The notion that the artist does only one thing is a stupidity inherited from the Middle Ages. Walter Rhoads has done many things. A lifelong painter and sculptor, he has also written fiction, owns an art gallery in Tahoe Park and played the strongman in a circus sideshow. In January 2008, in Cylon-like fashion, something clicked on in his head and he began composing music. Within a year, he’d put out a self-produced CD, Sleepless in Stalingrad, and begun work on an opera about the ancient Egyptian gods Seth and Horus. He plans to illustrate the opera’s libretto as a graphic novel and, if it’s ever produced, even design the set. Art-mad Richard Wagner had a term for this kind of ambition: gesamtkunstwerk (“total artwork”), and it typically leads to either fascism or Looney Tunes. Visit Rhoads’ Web site at www.rhoadsart.com to see what direction he is heading toward.
Describe what your music sounds like.
It sounds like Bach on a bad day when he had food poisoning, and he went into a fevered dream and dreamed about a future composer named George Gershwin, with also some snatches of Motown off the radio.
You compose on the computer with MIDI software because you don’t play an instrument. Is MIDI what brought you to composing?
No, I started composing before I discovered software that would allow me to compose in MIDI, but it has greatly facilitated the process. It’s so easy to try something out, get immediate feedback about how it sounds and then make corrections or modifications as needed. I couldn’t possibly have composed as much as I have without that process.
How much haveyou composed?
Over 300 short piano pieces, plus an uncounted number of other pieces where I’m trying to orchestrate several instruments.
How did you compose before MIDI?
I was singing into a tape recorder, actually my cell phone, then relaying it as a phone message and storing it on the computer.
Did you ever dabble with guitar or piano?
Well, OK, I have to qualify that a little bit. We had a toy organ when I was a kid. I did play with that a little bit. And we had a four-note xylophone, a sort of relic from the Southern Pacific Railroad, where my dad worked for years. It was the instrument that the porter would play to announce that dinner was served. That’s about it.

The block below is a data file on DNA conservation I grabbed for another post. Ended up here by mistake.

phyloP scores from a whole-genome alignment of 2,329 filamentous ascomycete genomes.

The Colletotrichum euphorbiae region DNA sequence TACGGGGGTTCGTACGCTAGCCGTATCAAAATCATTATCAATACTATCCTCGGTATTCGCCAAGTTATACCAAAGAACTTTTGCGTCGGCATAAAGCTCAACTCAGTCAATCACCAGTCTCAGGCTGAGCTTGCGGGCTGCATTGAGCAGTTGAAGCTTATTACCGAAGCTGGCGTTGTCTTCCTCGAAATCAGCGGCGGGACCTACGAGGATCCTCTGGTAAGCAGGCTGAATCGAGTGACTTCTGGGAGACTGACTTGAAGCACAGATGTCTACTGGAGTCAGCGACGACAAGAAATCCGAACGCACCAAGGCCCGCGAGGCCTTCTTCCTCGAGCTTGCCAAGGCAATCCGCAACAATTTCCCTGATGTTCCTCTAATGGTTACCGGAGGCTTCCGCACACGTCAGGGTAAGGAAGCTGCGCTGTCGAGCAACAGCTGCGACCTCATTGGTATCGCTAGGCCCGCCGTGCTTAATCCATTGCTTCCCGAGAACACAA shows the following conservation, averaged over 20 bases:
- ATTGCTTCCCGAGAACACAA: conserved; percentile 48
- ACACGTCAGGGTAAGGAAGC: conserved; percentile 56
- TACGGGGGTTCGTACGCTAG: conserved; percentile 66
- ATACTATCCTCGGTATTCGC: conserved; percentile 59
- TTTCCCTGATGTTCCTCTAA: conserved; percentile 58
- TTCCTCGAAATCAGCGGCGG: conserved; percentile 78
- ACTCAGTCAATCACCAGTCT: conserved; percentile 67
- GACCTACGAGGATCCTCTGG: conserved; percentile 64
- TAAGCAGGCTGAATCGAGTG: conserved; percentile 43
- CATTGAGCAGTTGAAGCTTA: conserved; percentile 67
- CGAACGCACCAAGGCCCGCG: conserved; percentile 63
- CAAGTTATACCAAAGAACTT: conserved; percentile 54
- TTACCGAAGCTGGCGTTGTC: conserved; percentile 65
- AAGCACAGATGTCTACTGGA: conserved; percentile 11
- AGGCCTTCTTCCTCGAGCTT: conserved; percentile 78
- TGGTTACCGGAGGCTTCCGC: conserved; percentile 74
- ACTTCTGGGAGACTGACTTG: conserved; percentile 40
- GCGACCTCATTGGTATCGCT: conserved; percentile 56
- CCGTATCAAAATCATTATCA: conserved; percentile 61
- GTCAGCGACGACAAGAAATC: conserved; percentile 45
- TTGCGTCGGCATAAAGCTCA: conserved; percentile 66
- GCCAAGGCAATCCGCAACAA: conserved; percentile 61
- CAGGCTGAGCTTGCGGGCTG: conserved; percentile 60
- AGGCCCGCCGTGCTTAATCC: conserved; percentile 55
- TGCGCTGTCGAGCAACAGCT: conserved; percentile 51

Is composing a similar experience to painting for you?
Yes. Although my conscious mind is very engaged, I find a lot of decisions are made for me at the subconscious level. I’ve made a decision to trust my intuition. Both in painting and in music.
How is it different?
It’s less material. There’s less physical effort, especially since I’m not playing this on an instrument. So kinetically, I don’t get involved doing it as I can with painting. In that way, it’s not as fulfilling.
What’s your opera about?
It’s about the rivalry between the god Horus and his uncle, the god Seth, and Seth’s abduction and murder of Horus’ father, Osiris, and Horus’ effort to restore Osiris’ rightful place as king of the underworld and lord of the dead. In my version [of the myth], Seth, who has a bad reputation and is quasi-satanic, has taken control of the underworld and has stopped the process of people being prepared for the next life. Everyone who dies in the story goes immediately to Seth’s remodeled duat, or Egyptian underworld, where they are tortured, regardless of whether they’re good or evil.
For Seth’s own amusement?
For his own amusement. Seth is called the god of chaos, and he’s the apparently the necessary antidote to Horus. Seth is evil, and yet the Egyptians saw him as part of the necessary balance of life. While he must never be destroyed, he must be controlled. And that’s how the opera ends, with Seth being chastised and once again banished to the wasteland. To the land outside the Nile Valley, the land that the Egyptians feared. He still lives, he has learned perhaps something of the error of his ways, but he still nurses a grudge.
That sounds very operatic.
I think it is.
You’re teaching yourself to play piano now. Do you plan on playing your music live someday?
If I ever get good enough, yes. (Long pause.) I’d better live to be 100.